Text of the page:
Van's Health Foods

In Historic Downtown Livermore since 1972

Improving hair, skin, and mood

Red clover is a perennial herb that contains phytoestrogen-rich isoflavones. In this study, 109 postmenopausal women, aged at least 40, took 80 mg of red clover extract per day, or a placebo–or the reverse–in two 90-day periods. The women rested without taking any supplement for seven days in between the two 90-day trials. At the end of the 90-day period, while there was no change for placebo, women in the red clover group believed that the quality of their ¬†scalp hair and skin had improved. In addition, the red clover group reported increased libido, better mood, less tiredness, and more restful sleep.


Fewer hot flashes, night sweats

For the same group of 109 women over the same study period, doctors measured three additional symptoms: hot flashes, night sweats, and overall menopausal symptoms before the study, at 90 days, after a seven-day pause at 97 days, and at 187 days. Before the study, all participants had a similar intensity of hot flashes, frequency of night sweats, and overall menopause symptoms. After taking the placebo, the three symptoms improved by an average of less than 10 percent each. After taking red clover, each of the three symptoms improved by an average of more than 25 percent.

In discussing their findings, doctors said that women and their physicians are questioning conventional hormone therapy because the benefits are uncertain, leading to more individualized treatment focusing on alternative therapies. Phytoestrogens, such as those in red clover, have estrogenic effects that are less potent than hormone therapy, but may prove to be a more beneficial alternative.


Reference: Gynecological Endocrinology; 2012, Vol. 28, No. 3, 203-7

From the June 2012 newsletter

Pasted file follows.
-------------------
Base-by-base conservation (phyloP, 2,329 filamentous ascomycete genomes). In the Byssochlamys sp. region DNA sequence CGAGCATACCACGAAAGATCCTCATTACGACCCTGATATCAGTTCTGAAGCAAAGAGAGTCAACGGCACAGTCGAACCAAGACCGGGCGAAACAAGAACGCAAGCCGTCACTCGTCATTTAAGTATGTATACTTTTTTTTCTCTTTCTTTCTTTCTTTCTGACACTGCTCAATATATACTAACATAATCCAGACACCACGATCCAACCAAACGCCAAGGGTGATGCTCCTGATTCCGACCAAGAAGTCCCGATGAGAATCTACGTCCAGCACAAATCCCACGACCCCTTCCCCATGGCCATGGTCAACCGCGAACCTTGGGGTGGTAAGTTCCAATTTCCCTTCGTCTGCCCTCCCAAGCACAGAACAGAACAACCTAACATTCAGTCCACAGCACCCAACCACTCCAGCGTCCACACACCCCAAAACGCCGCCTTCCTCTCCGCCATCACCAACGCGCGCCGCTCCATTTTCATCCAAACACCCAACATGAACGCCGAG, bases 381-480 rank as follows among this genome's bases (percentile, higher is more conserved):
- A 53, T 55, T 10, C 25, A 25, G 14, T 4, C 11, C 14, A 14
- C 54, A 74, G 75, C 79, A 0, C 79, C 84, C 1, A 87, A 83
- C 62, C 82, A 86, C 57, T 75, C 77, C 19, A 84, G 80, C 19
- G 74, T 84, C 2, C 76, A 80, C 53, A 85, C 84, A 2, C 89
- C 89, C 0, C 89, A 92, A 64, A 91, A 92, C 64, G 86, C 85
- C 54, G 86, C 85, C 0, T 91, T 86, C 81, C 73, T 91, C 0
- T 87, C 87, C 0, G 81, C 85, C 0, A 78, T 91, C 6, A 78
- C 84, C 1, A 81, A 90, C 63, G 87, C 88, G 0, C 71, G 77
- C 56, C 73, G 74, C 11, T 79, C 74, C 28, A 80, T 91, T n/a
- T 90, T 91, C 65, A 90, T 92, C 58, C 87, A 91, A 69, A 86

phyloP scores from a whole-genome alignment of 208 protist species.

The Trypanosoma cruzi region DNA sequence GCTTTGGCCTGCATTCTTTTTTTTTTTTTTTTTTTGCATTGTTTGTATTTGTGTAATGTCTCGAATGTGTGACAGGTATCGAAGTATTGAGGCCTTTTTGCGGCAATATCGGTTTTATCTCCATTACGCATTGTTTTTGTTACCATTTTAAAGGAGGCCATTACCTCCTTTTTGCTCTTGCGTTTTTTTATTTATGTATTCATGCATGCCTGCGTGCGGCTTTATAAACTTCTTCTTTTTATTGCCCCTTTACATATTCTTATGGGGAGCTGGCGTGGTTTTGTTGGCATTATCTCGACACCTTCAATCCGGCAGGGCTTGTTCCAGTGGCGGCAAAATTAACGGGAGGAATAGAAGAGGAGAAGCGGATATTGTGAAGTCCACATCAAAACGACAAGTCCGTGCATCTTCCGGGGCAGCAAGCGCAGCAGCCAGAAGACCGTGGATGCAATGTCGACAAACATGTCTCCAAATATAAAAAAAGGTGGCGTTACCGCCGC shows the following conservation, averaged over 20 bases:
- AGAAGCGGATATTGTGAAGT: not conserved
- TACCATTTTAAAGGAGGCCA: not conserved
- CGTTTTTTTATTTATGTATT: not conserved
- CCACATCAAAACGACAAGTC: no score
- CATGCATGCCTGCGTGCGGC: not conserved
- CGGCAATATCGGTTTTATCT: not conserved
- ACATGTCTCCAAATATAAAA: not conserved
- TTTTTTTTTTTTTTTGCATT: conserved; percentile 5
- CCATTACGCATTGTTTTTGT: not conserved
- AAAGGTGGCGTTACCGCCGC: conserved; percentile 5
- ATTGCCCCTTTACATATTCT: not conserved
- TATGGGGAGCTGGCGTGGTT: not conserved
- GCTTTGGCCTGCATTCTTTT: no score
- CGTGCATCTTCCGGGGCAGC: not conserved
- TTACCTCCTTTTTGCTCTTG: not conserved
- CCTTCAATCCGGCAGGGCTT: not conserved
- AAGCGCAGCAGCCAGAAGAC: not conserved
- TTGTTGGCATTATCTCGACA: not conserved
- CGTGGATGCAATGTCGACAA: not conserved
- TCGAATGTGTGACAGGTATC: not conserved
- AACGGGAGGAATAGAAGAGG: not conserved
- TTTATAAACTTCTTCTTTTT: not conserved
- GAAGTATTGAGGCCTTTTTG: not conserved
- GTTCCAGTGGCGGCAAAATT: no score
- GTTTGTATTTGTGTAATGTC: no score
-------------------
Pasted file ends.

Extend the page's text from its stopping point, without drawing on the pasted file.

Van's Health on June - 26 - 2012
categories: Herbs, Supplements

Omega-3s plus exercise

The lower estrogen levels in postmenopause cause bone loss, and inflammation, if present, increases chances of fracture. Anti-inflammatory omega-3 fatty acids help strengthen bone by suppressing the activity of osteoclasts, cells that remove healthy minerals from bone. In this study, 79 healthy postmenopausal women split into four groups. One group did not exercise or take supplements. A second walked and jogged only, up to 65 percent of maximum heart rate. A third group took 180 mg of eicosapentaenoic acid plus 120 mg of docosahexaenoic acid (EPA/DHA) per day, while a fourth group took the omega-3s and exercised.

After 24 weeks, while there were no changes in the other groups, the exercise/omega-3 group had 40 to 80 percent lower signs of inflammation, 15 percent greater bone mineral density (BMD) in the lower back, and 19 percent more in the thigh bone and hip.


Copper, magnesium, zinc

In this BMD study, 224 postmenopausal women, aged 51 to 80, took a multivitamin providing adequate vitamin D, plus 600 mg of calcium alone, or 600 mg of calcium with 12 mg zinc and 2 mg copper. The women kept a food diary to measure total nutrients from food and supplements.

After two years, women who got less than the recommended dietary allowance (RDA) for copper, magnesium, or zinc had poorer bone health than women who got at least the minimum RDA. The RDA for copper is 0.9 mg, for magnesium 237 mg, and zinc 8 mg per day. For zinc, women who got between the minimum RDA of 8 mg per day and up to 20 mg per day; 2.5 times the RDA, had healthier bones than the women who got more or less zinc.

Reference: British Journal of Nutrition; December, 2011, Vol. 106, No. 12, 1872-9

From the March 2012 newsletter